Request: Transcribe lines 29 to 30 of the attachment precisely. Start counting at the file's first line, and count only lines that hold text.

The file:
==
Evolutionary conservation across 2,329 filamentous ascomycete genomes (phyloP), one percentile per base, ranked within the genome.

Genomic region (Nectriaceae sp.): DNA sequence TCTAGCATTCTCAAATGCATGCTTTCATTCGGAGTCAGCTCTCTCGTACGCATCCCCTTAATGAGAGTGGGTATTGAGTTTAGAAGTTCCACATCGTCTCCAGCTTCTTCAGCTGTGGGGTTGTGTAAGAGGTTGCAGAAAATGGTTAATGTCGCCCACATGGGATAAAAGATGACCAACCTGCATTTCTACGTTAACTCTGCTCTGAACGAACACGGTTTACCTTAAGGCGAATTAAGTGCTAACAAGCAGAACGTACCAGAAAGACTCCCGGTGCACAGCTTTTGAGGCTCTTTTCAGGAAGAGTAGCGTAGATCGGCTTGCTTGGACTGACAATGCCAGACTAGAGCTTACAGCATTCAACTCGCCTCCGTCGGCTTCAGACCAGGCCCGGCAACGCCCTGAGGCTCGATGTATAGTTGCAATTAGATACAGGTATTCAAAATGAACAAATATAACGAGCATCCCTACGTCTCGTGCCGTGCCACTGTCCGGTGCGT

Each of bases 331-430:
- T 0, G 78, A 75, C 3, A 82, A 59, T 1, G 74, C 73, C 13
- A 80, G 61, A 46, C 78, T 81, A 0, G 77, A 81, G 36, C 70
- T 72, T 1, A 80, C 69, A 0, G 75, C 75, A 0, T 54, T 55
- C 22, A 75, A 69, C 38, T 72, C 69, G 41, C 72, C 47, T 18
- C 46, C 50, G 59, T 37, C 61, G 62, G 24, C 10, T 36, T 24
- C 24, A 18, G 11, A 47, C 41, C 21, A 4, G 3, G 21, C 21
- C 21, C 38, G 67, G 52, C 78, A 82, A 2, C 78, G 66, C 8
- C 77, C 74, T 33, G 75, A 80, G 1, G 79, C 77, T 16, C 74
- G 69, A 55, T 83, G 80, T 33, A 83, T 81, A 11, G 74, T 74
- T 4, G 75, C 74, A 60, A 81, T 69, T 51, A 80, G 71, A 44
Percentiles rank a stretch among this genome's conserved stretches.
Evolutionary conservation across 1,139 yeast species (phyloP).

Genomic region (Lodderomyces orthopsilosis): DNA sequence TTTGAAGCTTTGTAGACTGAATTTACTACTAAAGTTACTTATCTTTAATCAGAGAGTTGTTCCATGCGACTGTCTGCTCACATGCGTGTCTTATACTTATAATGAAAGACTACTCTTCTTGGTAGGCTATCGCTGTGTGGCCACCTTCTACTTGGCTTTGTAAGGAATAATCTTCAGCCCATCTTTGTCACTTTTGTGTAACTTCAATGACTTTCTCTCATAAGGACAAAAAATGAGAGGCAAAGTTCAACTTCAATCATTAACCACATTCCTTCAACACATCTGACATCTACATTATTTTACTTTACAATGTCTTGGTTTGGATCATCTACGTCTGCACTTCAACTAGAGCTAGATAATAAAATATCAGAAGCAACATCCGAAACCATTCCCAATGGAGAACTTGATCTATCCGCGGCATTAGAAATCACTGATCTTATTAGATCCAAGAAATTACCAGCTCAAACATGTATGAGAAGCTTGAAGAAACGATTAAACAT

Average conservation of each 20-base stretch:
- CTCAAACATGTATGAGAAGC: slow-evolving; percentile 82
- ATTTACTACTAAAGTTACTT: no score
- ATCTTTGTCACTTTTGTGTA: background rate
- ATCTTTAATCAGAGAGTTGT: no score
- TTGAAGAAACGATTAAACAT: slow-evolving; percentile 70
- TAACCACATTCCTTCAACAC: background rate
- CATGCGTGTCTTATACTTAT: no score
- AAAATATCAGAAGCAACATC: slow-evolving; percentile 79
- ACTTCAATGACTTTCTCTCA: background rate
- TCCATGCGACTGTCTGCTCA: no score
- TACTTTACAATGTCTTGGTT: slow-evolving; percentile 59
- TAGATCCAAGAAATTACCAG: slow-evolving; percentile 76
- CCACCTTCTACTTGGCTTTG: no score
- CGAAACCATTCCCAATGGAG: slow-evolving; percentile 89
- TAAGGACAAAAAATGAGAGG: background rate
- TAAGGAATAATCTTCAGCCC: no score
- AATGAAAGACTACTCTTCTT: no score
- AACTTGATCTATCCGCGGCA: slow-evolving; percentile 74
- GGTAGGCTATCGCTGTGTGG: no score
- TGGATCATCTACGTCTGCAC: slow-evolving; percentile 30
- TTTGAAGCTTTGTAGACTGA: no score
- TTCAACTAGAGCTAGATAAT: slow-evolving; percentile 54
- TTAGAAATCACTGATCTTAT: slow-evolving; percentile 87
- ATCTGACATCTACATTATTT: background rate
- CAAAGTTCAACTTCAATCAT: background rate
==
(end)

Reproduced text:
- TAGATCCAAGAAATTACCAG: slow-evolving; percentile 76
- CCACCTTCTACTTGGCTTTG: no score